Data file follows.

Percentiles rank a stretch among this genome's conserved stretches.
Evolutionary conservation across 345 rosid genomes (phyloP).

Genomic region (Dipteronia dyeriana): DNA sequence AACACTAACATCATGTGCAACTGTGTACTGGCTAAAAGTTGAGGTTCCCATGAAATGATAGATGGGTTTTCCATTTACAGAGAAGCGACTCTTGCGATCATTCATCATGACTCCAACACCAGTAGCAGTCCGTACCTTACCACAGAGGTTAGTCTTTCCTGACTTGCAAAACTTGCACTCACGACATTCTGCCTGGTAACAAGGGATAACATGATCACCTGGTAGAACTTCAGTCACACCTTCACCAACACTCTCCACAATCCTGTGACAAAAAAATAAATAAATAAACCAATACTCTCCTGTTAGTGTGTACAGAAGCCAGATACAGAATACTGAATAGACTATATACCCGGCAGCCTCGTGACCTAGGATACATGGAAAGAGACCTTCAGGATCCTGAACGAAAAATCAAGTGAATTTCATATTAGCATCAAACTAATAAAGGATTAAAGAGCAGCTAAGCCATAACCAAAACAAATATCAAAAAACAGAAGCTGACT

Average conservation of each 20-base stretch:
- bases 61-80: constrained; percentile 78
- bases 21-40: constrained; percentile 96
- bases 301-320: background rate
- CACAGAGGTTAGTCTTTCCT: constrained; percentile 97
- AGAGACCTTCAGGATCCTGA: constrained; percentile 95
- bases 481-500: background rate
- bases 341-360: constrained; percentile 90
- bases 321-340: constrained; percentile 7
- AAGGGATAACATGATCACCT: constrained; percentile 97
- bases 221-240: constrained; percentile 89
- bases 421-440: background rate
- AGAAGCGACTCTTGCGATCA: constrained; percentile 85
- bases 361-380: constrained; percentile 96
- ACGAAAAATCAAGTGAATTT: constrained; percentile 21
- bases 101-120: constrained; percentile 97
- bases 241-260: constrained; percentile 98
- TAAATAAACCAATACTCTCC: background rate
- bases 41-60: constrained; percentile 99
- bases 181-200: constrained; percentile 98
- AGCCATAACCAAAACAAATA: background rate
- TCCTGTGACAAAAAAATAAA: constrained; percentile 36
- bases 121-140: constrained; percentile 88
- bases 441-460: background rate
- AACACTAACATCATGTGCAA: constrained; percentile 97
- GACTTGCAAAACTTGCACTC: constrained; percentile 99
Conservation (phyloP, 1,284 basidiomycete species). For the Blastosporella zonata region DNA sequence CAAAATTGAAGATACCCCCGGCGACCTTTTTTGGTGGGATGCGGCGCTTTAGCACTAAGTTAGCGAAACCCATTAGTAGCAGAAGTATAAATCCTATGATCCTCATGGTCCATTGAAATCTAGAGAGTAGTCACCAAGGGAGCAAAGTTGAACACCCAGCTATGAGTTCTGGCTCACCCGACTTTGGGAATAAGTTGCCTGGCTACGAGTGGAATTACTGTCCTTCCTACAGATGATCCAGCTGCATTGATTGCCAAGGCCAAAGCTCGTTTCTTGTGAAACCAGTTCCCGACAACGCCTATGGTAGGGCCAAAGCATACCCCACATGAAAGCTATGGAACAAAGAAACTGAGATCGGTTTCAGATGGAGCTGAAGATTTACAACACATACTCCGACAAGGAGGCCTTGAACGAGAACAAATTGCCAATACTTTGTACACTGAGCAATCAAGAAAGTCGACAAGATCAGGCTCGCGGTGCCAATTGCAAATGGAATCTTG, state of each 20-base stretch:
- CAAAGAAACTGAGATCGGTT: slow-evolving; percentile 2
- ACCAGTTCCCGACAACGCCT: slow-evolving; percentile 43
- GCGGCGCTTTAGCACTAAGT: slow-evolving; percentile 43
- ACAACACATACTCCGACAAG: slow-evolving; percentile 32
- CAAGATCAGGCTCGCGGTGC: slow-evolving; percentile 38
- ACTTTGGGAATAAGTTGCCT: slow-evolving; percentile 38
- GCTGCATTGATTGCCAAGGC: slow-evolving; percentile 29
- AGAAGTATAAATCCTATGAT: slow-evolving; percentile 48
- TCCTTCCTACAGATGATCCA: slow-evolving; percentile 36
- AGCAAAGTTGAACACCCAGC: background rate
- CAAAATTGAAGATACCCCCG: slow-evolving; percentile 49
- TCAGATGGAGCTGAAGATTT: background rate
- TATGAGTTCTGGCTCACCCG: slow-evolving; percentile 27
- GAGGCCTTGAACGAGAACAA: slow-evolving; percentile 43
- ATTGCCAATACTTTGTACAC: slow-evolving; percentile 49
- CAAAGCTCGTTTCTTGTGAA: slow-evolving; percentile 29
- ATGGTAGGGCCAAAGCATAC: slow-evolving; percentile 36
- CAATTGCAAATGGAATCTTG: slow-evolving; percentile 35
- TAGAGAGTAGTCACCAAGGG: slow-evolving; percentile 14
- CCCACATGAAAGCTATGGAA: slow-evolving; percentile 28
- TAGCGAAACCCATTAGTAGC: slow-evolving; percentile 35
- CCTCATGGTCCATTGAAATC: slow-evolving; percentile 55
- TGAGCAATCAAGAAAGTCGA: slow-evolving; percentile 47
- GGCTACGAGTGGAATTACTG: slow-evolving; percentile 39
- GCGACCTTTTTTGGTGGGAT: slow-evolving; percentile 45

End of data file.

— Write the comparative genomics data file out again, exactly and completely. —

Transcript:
Percentiles rank a stretch among this genome's conserved stretches.
Evolutionary conservation across 345 rosid genomes (phyloP).

Genomic region (Dipteronia dyeriana): DNA sequence AACACTAACATCATGTGCAACTGTGTACTGGCTAAAAGTTGAGGTTCCCATGAAATGATAGATGGGTTTTCCATTTACAGAGAAGCGACTCTTGCGATCATTCATCATGACTCCAACACCAGTAGCAGTCCGTACCTTACCACAGAGGTTAGTCTTTCCTGACTTGCAAAACTTGCACTCACGACATTCTGCCTGGTAACAAGGGATAACATGATCACCTGGTAGAACTTCAGTCACACCTTCACCAACACTCTCCACAATCCTGTGACAAAAAAATAAATAAATAAACCAATACTCTCCTGTTAGTGTGTACAGAAGCCAGATACAGAATACTGAATAGACTATATACCCGGCAGCCTCGTGACCTAGGATACATGGAAAGAGACCTTCAGGATCCTGAACGAAAAATCAAGTGAATTTCATATTAGCATCAAACTAATAAAGGATTAAAGAGCAGCTAAGCCATAACCAAAACAAATATCAAAAAACAGAAGCTGACT

Average conservation of each 20-base stretch:
- bases 61-80: constrained; percentile 78
- bases 21-40: constrained; percentile 96
- bases 301-320: background rate
- CACAGAGGTTAGTCTTTCCT: constrained; percentile 97
- AGAGACCTTCAGGATCCTGA: constrained; percentile 95
- bases 481-500: background rate
- bases 341-360: constrained; percentile 90
- bases 321-340: constrained; percentile 7
- AAGGGATAACATGATCACCT: constrained; percentile 97
- bases 221-240: constrained; percentile 89
- bases 421-440: background rate
- AGAAGCGACTCTTGCGATCA: constrained; percentile 85
- bases 361-380: constrained; percentile 96
- ACGAAAAATCAAGTGAATTT: constrained; percentile 21
- bases 101-120: constrained; percentile 97
- bases 241-260: constrained; percentile 98
- TAAATAAACCAATACTCTCC: background rate
- bases 41-60: constrained; percentile 99
- bases 181-200: constrained; percentile 98
- AGCCATAACCAAAACAAATA: background rate
- TCCTGTGACAAAAAAATAAA: constrained; percentile 36
- bases 121-140: constrained; percentile 88
- bases 441-460: background rate
- AACACTAACATCATGTGCAA: constrained; percentile 97
- GACTTGCAAAACTTGCACTC: constrained; percentile 99
Conservation (phyloP, 1,284 basidiomycete species). For the Blastosporella zonata region DNA sequence CAAAATTGAAGATACCCCCGGCGACCTTTTTTGGTGGGATGCGGCGCTTTAGCACTAAGTTAGCGAAACCCATTAGTAGCAGAAGTATAAATCCTATGATCCTCATGGTCCATTGAAATCTAGAGAGTAGTCACCAAGGGAGCAAAGTTGAACACCCAGCTATGAGTTCTGGCTCACCCGACTTTGGGAATAAGTTGCCTGGCTACGAGTGGAATTACTGTCCTTCCTACAGATGATCCAGCTGCATTGATTGCCAAGGCCAAAGCTCGTTTCTTGTGAAACCAGTTCCCGACAACGCCTATGGTAGGGCCAAAGCATACCCCACATGAAAGCTATGGAACAAAGAAACTGAGATCGGTTTCAGATGGAGCTGAAGATTTACAACACATACTCCGACAAGGAGGCCTTGAACGAGAACAAATTGCCAATACTTTGTACACTGAGCAATCAAGAAAGTCGACAAGATCAGGCTCGCGGTGCCAATTGCAAATGGAATCTTG, state of each 20-base stretch:
- CAAAGAAACTGAGATCGGTT: slow-evolving; percentile 2
- ACCAGTTCCCGACAACGCCT: slow-evolving; percentile 43
- GCGGCGCTTTAGCACTAAGT: slow-evolving; percentile 43
- ACAACACATACTCCGACAAG: slow-evolving; percentile 32
- CAAGATCAGGCTCGCGGTGC: slow-evolving; percentile 38
- ACTTTGGGAATAAGTTGCCT: slow-evolving; percentile 38
- GCTGCATTGATTGCCAAGGC: slow-evolving; percentile 29
- AGAAGTATAAATCCTATGAT: slow-evolving; percentile 48
- TCCTTCCTACAGATGATCCA: slow-evolving; percentile 36
- AGCAAAGTTGAACACCCAGC: background rate
- CAAAATTGAAGATACCCCCG: slow-evolving; percentile 49
- TCAGATGGAGCTGAAGATTT: background rate
- TATGAGTTCTGGCTCACCCG: slow-evolving; percentile 27
- GAGGCCTTGAACGAGAACAA: slow-evolving; percentile 43
- ATTGCCAATACTTTGTACAC: slow-evolving; percentile 49
- CAAAGCTCGTTTCTTGTGAA: slow-evolving; percentile 29
- ATGGTAGGGCCAAAGCATAC: slow-evolving; percentile 36
- CAATTGCAAATGGAATCTTG: slow-evolving; percentile 35
- TAGAGAGTAGTCACCAAGGG: slow-evolving; percentile 14
- CCCACATGAAAGCTATGGAA: slow-evolving; percentile 28
- TAGCGAAACCCATTAGTAGC: slow-evolving; percentile 35
- CCTCATGGTCCATTGAAATC: slow-evolving; percentile 55
- TGAGCAATCAAGAAAGTCGA: slow-evolving; percentile 47
- GGCTACGAGTGGAATTACTG: slow-evolving; percentile 39
- GCGACCTTTTTTGGTGGGAT: slow-evolving; percentile 45